There is a great difference in excellency, usefulness, and comfort between people of clear, digested knowledge, and confused, undigested apprehensions. -Richard Baxter

Archive for sifting culture

Consumers vs. disciples: a more adversarial relationship than perhaps we thought

Jim Dennison is the pastor of Park Cities Baptist Church and writes a daily devotional entitled Godissues.org. Click there to subscribe.

This morning he speaks, I think, most aptly to our condition:

Consumers don’t make good disciples

Yesterday we began thinking about the folly of fighting your Goliath in your strength. As we saw, Alan Wolfe’s The Transformation of American Religion warns that many of us are consumers more than we are disciples, self-reliant rather than God-sufficient Read the rest of this entry »

More vérité about cinema

If Sir Heffner has gotten you thinking about what film requires of you, here’s some more wisdom that will serve you: a book review of Tony Watkins’ Focus: The Art of Soul and Cinema.

Before you plunk down another $10-spot on a film at NorthPark, you might plunk down $15 (or less if you use addall.com) on his book.

the more I scrub, the more pronounced the stain…

here’s an intriguing new film soon to be released.  (HT: RB)

new book. old subject. fresh comment

Hey, click on the book for a link to a listing for an upcoming book written by none other than Josh Foist’s sister!  Apparently we have here a playful and thoughtful counterpoint to HBO’s (and now syndicated tv’s) comment on the landscape of sexuality in our culture.  The book release is set for early next week.  Anyone want to read it and write up a review for us?

Bill Maher and his gift to believers

He’s crass, but funny.  Admittedly despises children, but probably could still make them laugh. His brief interlude off the air after his….inadvisable comments on his erstwhile talk show on HBO notwithstanding, he’s back true to form: teaming up with the director of Borat, he’s taking his comedic pot-shots at religious faith.

Paste Magazine :: News :: Bill Maher and Ben Stein facing off with religious docs

Tim Keller’s recent book, The Reason for God, instructs believers to do the counter-intuitive thing of musing on the reasonable doubts people have about the Gospel. Only by grasping their substance enough to be able to articulate them can believers show pre-believers the respect they deserve in voicing their doubts.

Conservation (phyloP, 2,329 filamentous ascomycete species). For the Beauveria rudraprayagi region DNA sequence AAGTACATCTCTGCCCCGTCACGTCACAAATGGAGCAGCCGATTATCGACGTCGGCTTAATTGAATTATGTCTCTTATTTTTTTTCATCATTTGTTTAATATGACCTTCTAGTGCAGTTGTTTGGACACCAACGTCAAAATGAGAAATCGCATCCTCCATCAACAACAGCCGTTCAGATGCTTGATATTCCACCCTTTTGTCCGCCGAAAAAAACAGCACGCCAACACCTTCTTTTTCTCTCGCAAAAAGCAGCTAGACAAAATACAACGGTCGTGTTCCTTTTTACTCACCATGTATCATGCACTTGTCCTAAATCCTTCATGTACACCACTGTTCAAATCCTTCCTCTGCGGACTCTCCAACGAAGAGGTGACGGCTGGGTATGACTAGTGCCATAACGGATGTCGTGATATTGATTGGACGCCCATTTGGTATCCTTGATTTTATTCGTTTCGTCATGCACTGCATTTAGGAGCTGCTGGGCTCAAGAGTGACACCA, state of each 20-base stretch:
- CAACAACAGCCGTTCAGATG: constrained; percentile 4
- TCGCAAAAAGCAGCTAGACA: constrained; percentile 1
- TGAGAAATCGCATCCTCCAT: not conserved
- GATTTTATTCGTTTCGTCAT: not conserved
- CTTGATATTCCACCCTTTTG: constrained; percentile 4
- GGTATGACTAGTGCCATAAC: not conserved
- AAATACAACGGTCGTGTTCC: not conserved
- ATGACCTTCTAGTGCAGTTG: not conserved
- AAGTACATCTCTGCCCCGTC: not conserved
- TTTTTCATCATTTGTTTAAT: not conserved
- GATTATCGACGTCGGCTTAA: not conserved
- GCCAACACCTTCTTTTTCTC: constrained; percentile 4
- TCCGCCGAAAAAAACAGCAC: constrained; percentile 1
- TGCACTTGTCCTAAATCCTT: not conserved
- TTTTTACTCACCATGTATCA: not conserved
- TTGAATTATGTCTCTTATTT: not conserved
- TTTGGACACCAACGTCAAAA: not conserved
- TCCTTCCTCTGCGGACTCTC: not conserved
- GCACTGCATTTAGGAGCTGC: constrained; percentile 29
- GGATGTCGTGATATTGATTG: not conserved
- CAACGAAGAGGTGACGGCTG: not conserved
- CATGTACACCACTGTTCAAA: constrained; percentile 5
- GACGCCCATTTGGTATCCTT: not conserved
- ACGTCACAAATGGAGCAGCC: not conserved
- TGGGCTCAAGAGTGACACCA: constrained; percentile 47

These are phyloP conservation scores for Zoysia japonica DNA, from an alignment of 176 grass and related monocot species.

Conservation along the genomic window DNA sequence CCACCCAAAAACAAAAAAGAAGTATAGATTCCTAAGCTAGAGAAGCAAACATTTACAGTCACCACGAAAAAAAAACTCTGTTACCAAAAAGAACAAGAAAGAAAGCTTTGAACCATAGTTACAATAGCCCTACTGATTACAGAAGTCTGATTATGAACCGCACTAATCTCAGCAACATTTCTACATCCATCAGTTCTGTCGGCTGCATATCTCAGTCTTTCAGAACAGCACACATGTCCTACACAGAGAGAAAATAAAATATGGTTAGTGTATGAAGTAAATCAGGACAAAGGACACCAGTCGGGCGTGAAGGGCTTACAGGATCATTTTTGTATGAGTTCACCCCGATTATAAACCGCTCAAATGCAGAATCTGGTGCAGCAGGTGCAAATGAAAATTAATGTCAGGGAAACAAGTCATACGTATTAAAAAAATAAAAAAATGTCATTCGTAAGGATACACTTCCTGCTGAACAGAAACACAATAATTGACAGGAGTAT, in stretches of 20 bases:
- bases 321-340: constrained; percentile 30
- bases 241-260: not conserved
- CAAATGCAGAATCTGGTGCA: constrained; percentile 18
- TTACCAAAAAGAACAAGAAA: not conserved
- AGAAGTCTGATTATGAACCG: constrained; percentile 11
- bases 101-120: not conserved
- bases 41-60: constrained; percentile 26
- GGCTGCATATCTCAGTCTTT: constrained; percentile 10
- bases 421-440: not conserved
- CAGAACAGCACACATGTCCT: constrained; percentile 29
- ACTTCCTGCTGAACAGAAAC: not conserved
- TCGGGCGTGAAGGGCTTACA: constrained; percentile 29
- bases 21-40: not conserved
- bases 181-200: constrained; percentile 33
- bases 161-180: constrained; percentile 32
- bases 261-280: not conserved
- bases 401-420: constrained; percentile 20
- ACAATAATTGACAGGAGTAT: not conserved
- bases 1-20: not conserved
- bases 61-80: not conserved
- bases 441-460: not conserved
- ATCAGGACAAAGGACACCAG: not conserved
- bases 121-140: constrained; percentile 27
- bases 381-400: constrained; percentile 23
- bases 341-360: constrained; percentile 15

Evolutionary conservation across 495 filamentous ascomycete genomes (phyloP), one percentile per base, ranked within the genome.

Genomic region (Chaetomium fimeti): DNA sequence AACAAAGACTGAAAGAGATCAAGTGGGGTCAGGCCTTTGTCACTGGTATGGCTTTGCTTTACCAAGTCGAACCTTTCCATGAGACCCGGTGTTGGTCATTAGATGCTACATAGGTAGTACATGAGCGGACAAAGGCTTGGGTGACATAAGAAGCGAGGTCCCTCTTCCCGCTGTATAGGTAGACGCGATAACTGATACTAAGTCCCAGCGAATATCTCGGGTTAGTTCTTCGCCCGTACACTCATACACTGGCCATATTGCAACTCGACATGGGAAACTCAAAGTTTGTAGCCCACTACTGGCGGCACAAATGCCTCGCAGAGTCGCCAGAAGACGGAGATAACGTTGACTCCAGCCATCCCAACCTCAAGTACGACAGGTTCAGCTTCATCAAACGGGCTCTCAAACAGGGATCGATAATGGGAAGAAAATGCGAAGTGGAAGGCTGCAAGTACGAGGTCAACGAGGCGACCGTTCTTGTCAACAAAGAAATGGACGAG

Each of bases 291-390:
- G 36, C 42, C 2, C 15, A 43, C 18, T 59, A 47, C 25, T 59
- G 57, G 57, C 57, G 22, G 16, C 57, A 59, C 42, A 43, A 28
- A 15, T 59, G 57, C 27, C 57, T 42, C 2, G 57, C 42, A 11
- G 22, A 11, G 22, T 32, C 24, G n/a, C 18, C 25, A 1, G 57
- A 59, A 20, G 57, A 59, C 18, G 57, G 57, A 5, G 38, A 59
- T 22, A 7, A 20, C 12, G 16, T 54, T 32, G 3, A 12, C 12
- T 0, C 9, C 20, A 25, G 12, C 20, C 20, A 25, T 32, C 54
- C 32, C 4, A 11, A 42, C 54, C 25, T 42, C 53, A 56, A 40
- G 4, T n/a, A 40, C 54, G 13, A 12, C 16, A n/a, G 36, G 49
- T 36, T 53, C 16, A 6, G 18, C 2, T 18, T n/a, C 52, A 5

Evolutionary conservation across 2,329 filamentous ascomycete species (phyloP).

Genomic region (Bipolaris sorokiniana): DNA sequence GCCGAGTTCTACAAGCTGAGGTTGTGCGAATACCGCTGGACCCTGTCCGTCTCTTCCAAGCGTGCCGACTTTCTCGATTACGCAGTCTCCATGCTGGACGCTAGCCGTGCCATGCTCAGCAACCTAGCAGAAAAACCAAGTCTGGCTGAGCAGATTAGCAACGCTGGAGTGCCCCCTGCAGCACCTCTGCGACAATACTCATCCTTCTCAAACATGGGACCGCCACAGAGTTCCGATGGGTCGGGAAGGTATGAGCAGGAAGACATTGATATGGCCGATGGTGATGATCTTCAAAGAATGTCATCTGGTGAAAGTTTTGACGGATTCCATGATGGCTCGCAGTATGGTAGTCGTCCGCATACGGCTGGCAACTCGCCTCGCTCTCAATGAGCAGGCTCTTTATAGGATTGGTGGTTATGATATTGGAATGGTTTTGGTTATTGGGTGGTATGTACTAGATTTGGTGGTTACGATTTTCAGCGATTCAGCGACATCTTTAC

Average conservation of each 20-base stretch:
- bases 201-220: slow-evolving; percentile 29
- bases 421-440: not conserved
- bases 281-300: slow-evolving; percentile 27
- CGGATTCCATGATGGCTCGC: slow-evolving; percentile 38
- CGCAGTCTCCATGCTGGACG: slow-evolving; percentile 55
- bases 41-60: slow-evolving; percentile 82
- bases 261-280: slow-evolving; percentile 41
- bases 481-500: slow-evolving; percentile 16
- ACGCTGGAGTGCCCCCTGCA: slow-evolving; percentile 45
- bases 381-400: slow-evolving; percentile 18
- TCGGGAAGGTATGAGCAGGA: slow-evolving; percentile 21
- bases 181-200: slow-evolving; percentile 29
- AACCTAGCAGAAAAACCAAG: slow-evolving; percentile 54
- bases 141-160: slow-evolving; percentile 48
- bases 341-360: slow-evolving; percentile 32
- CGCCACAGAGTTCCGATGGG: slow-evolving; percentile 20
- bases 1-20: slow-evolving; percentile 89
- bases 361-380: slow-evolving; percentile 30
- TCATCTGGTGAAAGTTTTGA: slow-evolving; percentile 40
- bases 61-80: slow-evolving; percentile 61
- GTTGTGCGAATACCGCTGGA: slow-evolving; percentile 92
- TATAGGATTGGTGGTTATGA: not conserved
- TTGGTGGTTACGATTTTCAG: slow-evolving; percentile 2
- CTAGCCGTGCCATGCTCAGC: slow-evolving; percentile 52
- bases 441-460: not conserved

So Maher’s mock-umentary (think This is Spinal Tap with an edge and an agenda) gives us an opportunity, not so much to plumb the depths of deeply reasoned arguments, but to get a quick summary of where most Americans come down on their problems with religious faith.  Read the rest of this entry »

avoiding dumb and dumber

I listened to an interview with one Mark Bauerlein an English Professor at Emory University on the MarsHill Audio journal last week. I know most of you are out of college, but since our learning doesn’t end when we go through commencement (that’s why they call it Commencement: you’re BEGINNING!), you might consider how our media-saturation can really curtail how well we learn, which impacts how well we function in and contribute to society. Here’s the essay upon which the interview was based.

Any comments?

perusing Da Vinci for the first time?

Here’s a short bibliography of works recommended by Dr. Bob Pyne (Prof of Systematic Theology, Dallas Theological Seminary) for those interested in all the hub-bub about The Da Vinci Code. It’s not so much a list of books for how to debunk its contents, but rather an invitation to learn how to engage the culture’s in its almost innate tendency to minimize the deity of Christ. It also offers some recommendations for Christian fiction that will cultivate (or renew) your appreciation for the fiction genre. (Fiction doesn’t always have to center on the rapture.)

Is gore redeemable?

I made a friend in college named David Taylor who’s love for God is as thick and rich as his red beard. He was one of those souls who’d walked a few more (thousand) miles down the road with Christ than I had thus far. And so he helped me to navigate some of the more treacherous spots within the collegiate domain. We were both within a liberal arts degree plan at The University that liked to eat Christians for lunch. He was one of the few thoughtful, respectful souls who were fearless (and articulate) enough to raise certain objections to certain assertions in certain philosophical classes that were designed to undercut certain theological convictions Christians might hold.

He’s got an interesting article on whether horror films are redeemable as a genre. He’ll be one of the plenary speakers at the Trinity Arts Conference at the University of Dallas in June. I’ve never had an opportunity to attend the Thursday-Sunday gathering (June 15-17), but I’ve heard enormously positive comments from those who’ve been before. If you aren’t going to Japan this summer, you might consider attending.

black and white

By this time you’ve likely read plenty about what to think about the response to the cartoons. I think Piper’s comments here are helpful.

Religious sensitivities are to be respected, but you see in this whole debacle a stark contrast between Christ’s response to vilification (to be sure, to a far greater degree than anything that’s been published in newspapers of late) and this response.

Anyway, as always, the invitation to discuss remains open!

throw away lines

“our thoughts and prayers go out to (x)”

“sorry we can’t be there in person, but we’re with you in spirit”

“he’s not gone [dead] so long as he lives in our hearts”

what are some of your most exasperating throw-away lines: those patently double-tongued phrases people feel the need to say because they can’t think of anything else to say, even though what they say is furthest from what they’re really thinking or believing?